Environment - Life Sciences - 09.05.2019
Birds outside their comfort zone are more vulnerable to deforestation
Birds outside their comfort zone are more vulnerable to deforestation
Members of the same bird species can have dramatically different responses to deforestation depending on where they live, finds a new study. Predicting a species' sensitivity to environmental changes, such as deforestation or climate change, is crucial for designing conservation strategies. These predictions are often based on a species' physical traits, and assume that all members of a species will respond the same.

Life Sciences - Innovation / Technology - 09.05.2019
Global Alliance of Biofoundries is major step forward in synthetic biology
Global Alliance of Biofoundries is major step forward in synthetic biology
A new network of the world's leading Biofoundries has been launched to drive forward synthetic biology research and industry. The Global Alliance of Biofoundries (GBA) brings together 16 institutions from countries including the UK, US, Japan, Singapore, China, Australia, Denmark and Canada. The London DNA Foundry , based at Imperial College London, is one of the leading founders of the new Global Alliance.

Life Sciences - Health - 08.05.2019
Stress in early life could make people more likely to develop depression
New research by the University of Bristol has found that early life adversity could make an individual more at risk of developing negative thinking, which could lead to major depressive disorder (MDD). The findings provide biological and psychological evidence to support work first proposed in the 1960s.

Life Sciences - Health - 07.05.2019
New film of immune system killing bacteria could point to new therapies
New film of immune system killing bacteria could point to new therapies
New film showing how our immune system attacks bacteria may guide the development of new therapies that harness the immune system against infections. To kill bacteria in the blood, our immune system opens deadly ‘bullet holes' in their membranes, causing them to burst and die. The holes are created by structures called membrane attack complexes (MACs).

Life Sciences - Health - 03.05.2019
Genetic conditions lead to range of overlapping needs in children
Deletions and duplications of DNA are responsible for wide-ranging developmental difficulties in children, finds a new study by Cardiff University.

Life Sciences - Environment - 02.05.2019
Sussex mathematician's breakthrough on non-toxic pest control which doesn't harm bees
Sussex mathematician’s breakthrough on non-toxic pest control which doesn’t harm bees
Breakthrough ‘gene silencing' technique uses naturally occurring soil bacteria to kill specific crop-destroying pests without harming other insects or the environment Non-toxic pest control could help feed growing global population, boost organic food production and drive bio-fuel production Experiments show up to 92% more crops survive with this approach compared to no pest control A University of Sussex mathematician, Dr Konstantin Blyus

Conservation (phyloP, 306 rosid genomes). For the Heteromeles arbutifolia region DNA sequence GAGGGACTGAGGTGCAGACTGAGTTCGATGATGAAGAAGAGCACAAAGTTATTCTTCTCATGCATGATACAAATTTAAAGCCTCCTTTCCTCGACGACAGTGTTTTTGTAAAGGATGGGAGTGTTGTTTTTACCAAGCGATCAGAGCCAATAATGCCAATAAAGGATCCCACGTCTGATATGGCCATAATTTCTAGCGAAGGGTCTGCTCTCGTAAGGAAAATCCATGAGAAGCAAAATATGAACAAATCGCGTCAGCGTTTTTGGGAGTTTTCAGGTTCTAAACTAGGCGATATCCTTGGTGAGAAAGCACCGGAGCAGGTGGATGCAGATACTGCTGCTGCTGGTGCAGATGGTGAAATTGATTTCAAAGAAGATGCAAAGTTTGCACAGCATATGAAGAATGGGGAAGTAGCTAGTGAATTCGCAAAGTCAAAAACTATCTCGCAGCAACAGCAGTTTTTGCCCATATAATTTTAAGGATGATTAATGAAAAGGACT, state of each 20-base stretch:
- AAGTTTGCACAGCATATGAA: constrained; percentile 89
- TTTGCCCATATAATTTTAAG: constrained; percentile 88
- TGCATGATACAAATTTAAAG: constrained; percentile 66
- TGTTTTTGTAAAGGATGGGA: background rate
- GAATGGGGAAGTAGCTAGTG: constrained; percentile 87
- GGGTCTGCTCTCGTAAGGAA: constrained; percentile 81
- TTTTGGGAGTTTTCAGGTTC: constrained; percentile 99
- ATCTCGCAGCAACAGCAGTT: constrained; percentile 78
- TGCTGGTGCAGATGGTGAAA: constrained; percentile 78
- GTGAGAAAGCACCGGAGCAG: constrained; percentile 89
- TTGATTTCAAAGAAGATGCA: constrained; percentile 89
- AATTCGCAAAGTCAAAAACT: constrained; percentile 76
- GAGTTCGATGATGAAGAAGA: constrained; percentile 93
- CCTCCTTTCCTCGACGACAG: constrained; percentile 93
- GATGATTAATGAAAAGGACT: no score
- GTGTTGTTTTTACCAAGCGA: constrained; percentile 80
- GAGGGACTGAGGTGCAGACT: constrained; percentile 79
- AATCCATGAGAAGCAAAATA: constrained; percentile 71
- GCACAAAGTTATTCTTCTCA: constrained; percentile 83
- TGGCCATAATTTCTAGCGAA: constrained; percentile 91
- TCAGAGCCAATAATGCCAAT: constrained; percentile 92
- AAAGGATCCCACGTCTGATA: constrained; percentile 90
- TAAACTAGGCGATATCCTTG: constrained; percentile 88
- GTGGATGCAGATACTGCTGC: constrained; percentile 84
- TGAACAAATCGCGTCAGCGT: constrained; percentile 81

Life Sciences - 02.05.2019
Scientists explore the evolution of animal homosexuality
Scientists explore the evolution of animal homosexuality
Researchers are using a new approach to understand why same-sex behaviour is so common across the animal kingdom. In 1910, a team of scientists set off on the Terra Nova Expedition to explore Antarctica. Among them was George Murray Levick, a zoologist and photographer who would be the first researcher to study the world's largest Adélie penguin colony.

Life Sciences - Health - 01.05.2019
How both mother and baby genes affect birth weight
The largest study of its kind, which has used genetic information from Bristol's Children of the 90s, has led to new insights into the complex relationships surrounding how mothers' and babies' genes influence birth weight. The research, published , identifies 190 links between our genetic code and birth weight, two-thirds of which are identified for the first time.

Life Sciences - 01.05.2019
The hunger gaps: how flowering times affect farmland bees
The hunger gaps: how flowering times affect farmland bees
For the very first time, researchers from the University of Bristol have measured farmland nectar supplies throughout the whole year and revealed hungry gaps when food supply is not meeting pollinator demand. This novel finding reveals new ways of making farmland better for pollinators, benefitting the many crop plants and wildflowers that depend on them.

Life Sciences - 30.04.2019
Screening for rare but important disease ’biomarkers’ gets an accuracy boost
Researchers have created a system that can detect and quantify small and rare biological molecules that are important for detecting disease early. Certain molecules in biological fluids like blood and urine can be indicators of disease, especially if they become more prevalent. However, in the early stages of disease these ‘biomarkers' are rare and can be difficult to detect.
1 2 3 4 5 6 Next »